The New York Knicks might have the best fans in the NBA. I've been to Madison Square Garden exactly 47 times in my life, and I'm blown away by those fans every time. They have packed that place nearly every game for almost 20 years despite having some of the worst teams in the NBA. Those fans sold out the Garden watching the final year of the Isiah Thomas era, 2007-08, which might have been the most profoundly depressing professional basketball team of my lifetime. New Yorkers are thought to be cynical about everything, but there's nothing cynical about the average Knicks fan. Those guys want to believe in the Knicks more than anyone wants to believe in anything.

This is so far out of measure with the quality of that team -- and, specifically, that organization -- that it would be humorous if it weren't so tragic. The Knicks have been given the gift of a massive, intensely loyal fan base that would consider them gods if they ever won a championship … and they have rewarded those fans by having the most dysfunctional, consistently self-destructive franchise in sports. And worse than that: They think they're the crown jewel of the NBA! The Knicks -- and the media who covers them -- believe their rightful place on the NBA throne is a prize that has been taken from them, by some sort of curse, perhaps sorcery, rather than something they've actively been pushing away for four decades. The Knicks think the world revolves around them, when the world's mostly just laughing in their general direction.

It's difficult to come up with a better example of this than Steve Kerr. Kerr has, somewhat inexplicably, become the most sought-after coaching candidate this offseason, even though he has never coached a game in his life, he was plainly terrible as general manager of the Phoenix Suns (he ruined one of the most entertaining NBA teams of my lifetime) and, by the way, is completely wrong about the 20-year-old age limit in the NBA. Nevertheless, once word filtered out that new Knicks team president Phil Jackson wanted Kerr to coach the Knicks, suddenly, everyone wanted Kerr, from the Lakers to the Warriors to the Pistons.

Still, that seemed just talk. Jackson had put so many eggs in the Kerr basket -- there doesn't appear to have been a backup candidate -- in large part because he wanted someone to run his old triangle offense and, well, no one seems to run that anymore. (All told, no one but Jackson ever really has.) Kerr had been the presumed Knicks choice for so long that it was a surprise the team and Kerr were taking so long to get all the papers signed. What's the holdup?

We now know the holdup was Kerr didn't want the job after all. Kerr signed a five-year, $25 million contract with the Golden State Warriors yesterday, making him (again, inexplicably) one of the five highest-paid coaches in the NBA. One assumes he will not attempt to force a trade for Shaq again.

This has been treated, by the Knicks and the reporters who cover them, as a betrayal of the most dramatic proportions. "KERR-PLUNK!" screams the Daily News: "Steve spurns Knicks! (This on the same day the Subway Series is going on, and the Nets are eliminated from the playoffs.) The reaction from the Knicks, from Jackson, from anyone involved, is shock and horror: How dare someone not choose the Knicks? This is the Knicks, dammit!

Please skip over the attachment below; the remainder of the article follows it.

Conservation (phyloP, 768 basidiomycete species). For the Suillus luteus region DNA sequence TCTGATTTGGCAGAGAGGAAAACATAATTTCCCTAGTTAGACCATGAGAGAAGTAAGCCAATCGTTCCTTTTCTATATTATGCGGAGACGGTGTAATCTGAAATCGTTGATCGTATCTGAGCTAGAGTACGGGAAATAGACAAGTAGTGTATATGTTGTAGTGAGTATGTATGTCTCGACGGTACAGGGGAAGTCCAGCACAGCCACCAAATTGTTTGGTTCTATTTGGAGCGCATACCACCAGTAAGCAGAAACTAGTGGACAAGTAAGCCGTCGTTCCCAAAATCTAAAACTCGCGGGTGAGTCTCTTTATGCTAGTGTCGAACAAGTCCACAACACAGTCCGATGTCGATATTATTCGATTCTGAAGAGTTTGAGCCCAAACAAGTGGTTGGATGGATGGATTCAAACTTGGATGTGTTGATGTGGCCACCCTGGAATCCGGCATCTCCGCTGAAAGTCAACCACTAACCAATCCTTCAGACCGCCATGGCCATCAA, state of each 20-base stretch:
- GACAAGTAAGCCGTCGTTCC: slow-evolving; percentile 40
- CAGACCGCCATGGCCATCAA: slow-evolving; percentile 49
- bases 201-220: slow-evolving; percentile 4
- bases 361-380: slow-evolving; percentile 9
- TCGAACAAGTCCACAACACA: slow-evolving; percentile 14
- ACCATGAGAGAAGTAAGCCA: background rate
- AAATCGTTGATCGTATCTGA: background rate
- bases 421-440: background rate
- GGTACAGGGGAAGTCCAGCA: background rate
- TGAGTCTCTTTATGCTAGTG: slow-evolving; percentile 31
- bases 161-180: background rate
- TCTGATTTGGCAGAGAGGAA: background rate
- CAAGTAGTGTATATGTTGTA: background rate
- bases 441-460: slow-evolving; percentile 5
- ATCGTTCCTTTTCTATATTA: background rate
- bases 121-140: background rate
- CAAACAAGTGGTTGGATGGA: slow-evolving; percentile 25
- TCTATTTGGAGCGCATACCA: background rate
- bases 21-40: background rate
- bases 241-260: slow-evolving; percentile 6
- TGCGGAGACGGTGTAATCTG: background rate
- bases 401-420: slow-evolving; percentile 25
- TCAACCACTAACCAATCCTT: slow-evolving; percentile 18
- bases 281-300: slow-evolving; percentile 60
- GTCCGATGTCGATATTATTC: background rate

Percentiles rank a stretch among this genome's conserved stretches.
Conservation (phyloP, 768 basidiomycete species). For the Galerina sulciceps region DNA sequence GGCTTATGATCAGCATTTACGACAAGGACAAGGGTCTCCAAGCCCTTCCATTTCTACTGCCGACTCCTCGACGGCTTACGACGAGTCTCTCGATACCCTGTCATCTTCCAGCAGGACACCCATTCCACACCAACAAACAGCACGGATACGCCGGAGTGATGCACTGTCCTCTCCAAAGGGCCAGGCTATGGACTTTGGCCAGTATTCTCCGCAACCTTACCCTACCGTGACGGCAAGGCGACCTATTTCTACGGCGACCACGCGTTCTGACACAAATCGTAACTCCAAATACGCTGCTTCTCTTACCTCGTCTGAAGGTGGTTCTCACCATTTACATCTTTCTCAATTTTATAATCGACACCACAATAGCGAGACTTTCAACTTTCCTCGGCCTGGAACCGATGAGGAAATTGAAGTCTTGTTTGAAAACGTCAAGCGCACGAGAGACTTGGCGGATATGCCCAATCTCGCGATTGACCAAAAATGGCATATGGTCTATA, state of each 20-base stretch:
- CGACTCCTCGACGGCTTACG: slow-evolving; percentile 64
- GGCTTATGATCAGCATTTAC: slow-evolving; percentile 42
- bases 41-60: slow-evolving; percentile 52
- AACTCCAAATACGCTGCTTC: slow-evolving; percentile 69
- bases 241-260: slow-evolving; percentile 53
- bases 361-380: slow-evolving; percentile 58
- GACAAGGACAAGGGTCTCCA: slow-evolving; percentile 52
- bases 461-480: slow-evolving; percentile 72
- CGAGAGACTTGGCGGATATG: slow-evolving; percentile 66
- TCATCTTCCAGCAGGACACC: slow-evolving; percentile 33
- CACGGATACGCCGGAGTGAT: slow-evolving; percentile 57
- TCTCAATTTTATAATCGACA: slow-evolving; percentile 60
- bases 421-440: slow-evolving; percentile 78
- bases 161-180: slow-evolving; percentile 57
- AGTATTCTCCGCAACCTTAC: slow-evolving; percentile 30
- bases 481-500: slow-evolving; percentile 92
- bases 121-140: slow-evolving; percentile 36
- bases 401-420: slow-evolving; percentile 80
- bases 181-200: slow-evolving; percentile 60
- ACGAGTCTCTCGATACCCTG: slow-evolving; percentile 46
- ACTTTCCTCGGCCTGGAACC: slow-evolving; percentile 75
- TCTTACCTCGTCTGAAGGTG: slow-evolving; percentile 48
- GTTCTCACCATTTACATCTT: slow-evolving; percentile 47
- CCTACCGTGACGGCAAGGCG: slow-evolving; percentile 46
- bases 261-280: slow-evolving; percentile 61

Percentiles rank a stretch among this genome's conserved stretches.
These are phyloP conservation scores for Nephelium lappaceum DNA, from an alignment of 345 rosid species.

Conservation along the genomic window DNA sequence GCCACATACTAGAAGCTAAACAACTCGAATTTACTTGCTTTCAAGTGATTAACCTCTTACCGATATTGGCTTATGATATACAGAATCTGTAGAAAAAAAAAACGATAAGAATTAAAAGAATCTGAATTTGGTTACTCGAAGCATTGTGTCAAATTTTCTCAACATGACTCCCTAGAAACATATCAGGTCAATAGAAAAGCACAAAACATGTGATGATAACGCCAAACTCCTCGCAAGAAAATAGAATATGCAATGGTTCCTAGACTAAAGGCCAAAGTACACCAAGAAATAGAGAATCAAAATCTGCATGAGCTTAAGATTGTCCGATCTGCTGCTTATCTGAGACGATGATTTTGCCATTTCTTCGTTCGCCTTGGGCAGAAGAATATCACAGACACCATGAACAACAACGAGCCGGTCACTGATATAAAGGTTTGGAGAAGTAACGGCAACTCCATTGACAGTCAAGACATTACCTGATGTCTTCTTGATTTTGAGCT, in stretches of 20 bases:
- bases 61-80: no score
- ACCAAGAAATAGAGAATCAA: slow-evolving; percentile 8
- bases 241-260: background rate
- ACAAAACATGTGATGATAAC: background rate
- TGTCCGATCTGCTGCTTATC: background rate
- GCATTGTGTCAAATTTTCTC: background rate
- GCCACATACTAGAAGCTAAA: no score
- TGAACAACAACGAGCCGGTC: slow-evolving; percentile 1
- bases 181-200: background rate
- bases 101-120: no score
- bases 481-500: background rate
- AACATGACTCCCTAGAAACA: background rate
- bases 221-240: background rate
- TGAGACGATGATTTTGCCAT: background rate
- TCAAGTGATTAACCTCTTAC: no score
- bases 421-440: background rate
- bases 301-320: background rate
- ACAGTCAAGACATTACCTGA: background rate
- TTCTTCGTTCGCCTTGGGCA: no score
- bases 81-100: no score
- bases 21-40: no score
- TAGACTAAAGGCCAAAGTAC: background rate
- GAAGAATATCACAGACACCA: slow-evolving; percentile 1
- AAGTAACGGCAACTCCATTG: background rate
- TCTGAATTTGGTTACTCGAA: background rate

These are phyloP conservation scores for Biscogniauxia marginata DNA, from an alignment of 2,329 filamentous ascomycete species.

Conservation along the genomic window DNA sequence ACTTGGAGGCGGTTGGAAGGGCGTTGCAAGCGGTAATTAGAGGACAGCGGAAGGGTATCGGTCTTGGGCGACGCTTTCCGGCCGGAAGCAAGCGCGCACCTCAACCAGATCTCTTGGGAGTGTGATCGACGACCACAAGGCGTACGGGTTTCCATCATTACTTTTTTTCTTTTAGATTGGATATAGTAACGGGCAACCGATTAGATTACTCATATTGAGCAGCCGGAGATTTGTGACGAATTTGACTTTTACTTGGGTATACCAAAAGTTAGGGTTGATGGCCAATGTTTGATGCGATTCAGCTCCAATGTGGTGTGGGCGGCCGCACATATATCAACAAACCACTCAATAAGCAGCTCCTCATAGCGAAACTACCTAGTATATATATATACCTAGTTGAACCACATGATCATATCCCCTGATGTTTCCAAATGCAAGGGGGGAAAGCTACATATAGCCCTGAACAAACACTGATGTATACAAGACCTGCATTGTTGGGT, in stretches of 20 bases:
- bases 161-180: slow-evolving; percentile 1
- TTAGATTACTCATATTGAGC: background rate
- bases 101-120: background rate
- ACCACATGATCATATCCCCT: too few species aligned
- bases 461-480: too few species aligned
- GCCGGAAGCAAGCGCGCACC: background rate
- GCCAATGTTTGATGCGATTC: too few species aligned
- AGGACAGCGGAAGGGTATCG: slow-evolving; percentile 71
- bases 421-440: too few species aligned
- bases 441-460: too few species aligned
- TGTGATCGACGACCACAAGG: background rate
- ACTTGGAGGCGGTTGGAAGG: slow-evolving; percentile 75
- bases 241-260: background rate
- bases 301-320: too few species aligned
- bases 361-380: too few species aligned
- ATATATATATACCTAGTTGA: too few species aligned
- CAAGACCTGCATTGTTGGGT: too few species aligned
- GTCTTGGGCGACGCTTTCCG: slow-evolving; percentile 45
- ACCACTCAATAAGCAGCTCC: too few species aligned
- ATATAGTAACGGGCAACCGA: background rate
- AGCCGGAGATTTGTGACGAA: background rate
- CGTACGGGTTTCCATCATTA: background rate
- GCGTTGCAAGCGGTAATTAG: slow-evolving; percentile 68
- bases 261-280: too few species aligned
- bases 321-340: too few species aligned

For all my doubts about Kerr's coaching acumen, the decision between the Warriors and the Knicks shouldn't have been much of a decision at all. Let's compare the two jobs:

Compensation Offered
Warriors: Five years, $25 million.
Knicks: Four years, something less than that.

Young Talent
Warriors: Stephen Curry, Klay Thompson, Harrison Barnes, Draymond Green.
Knicks: Iman Shumpert?

Payroll Flexibility
Warriors: 2014-15 payroll: $65.1 million.
Knicks: 2014-15 payroll: $91.2 million.

2013-14 Victories
Warriors: 51
Knicks: 37

Paranoia Level
Warriors: Assistant coaches secretly taping conversations between coaches and players.
Knicks: Owner secretly recording star player during the game.

OK, let's call that last one a push.

The point is: The Knicks' job is a lousy one, Phil Jackson or no Phil Jackson. The Knicks have an old roster that isn't nearly as talented as the team seems to think it is. They have a star player who's really more of a complementary star player (and may leave the team in the offseason anyway). They have traded away future draft picks for guys who can't get in the starting lineup now. They have no real young talent to build around. They don't have the cap space to bring in the superstars they're always claiming they will. And they don't have the intestinal fortitude to shut it all down and start over like they probably should. You know the minute they have a chance to grab a past-his-prime pseudo-superstar, they will. Jim Dolan cannot be trusted, even with Phil Jackson around. (It's amazing how quickly that Jackson press conference good feeling went away, isn't it?) The Knicks act as if the rules that apply to everyone else don't apply to them. And this is why they haven't won a title in 40 years. They always have themselves to blame.

Who would want a part of this mess? Certainly not Steve Kerr. (And, one wonders, after a while, if Jackson will have the stomach to keep trying to clean it up.) The Warriors have their own problems, but nothing to the extent of the Knicks. The Knicks believe they have the best job in the world, and anyone should be elated to even be considered to work for them. That is the exact opposite of how sports works now. The Knicks won't be the elite franchise they believe they are -- they one they should be -- until they stop thinking of themselves as so damned special. Don't hold your breath on that one.

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Email me at leitch@sportsonearth.com; follow me @williamfleitch; or just shout out your window real loud, I'll hear you. Point is, let's talk.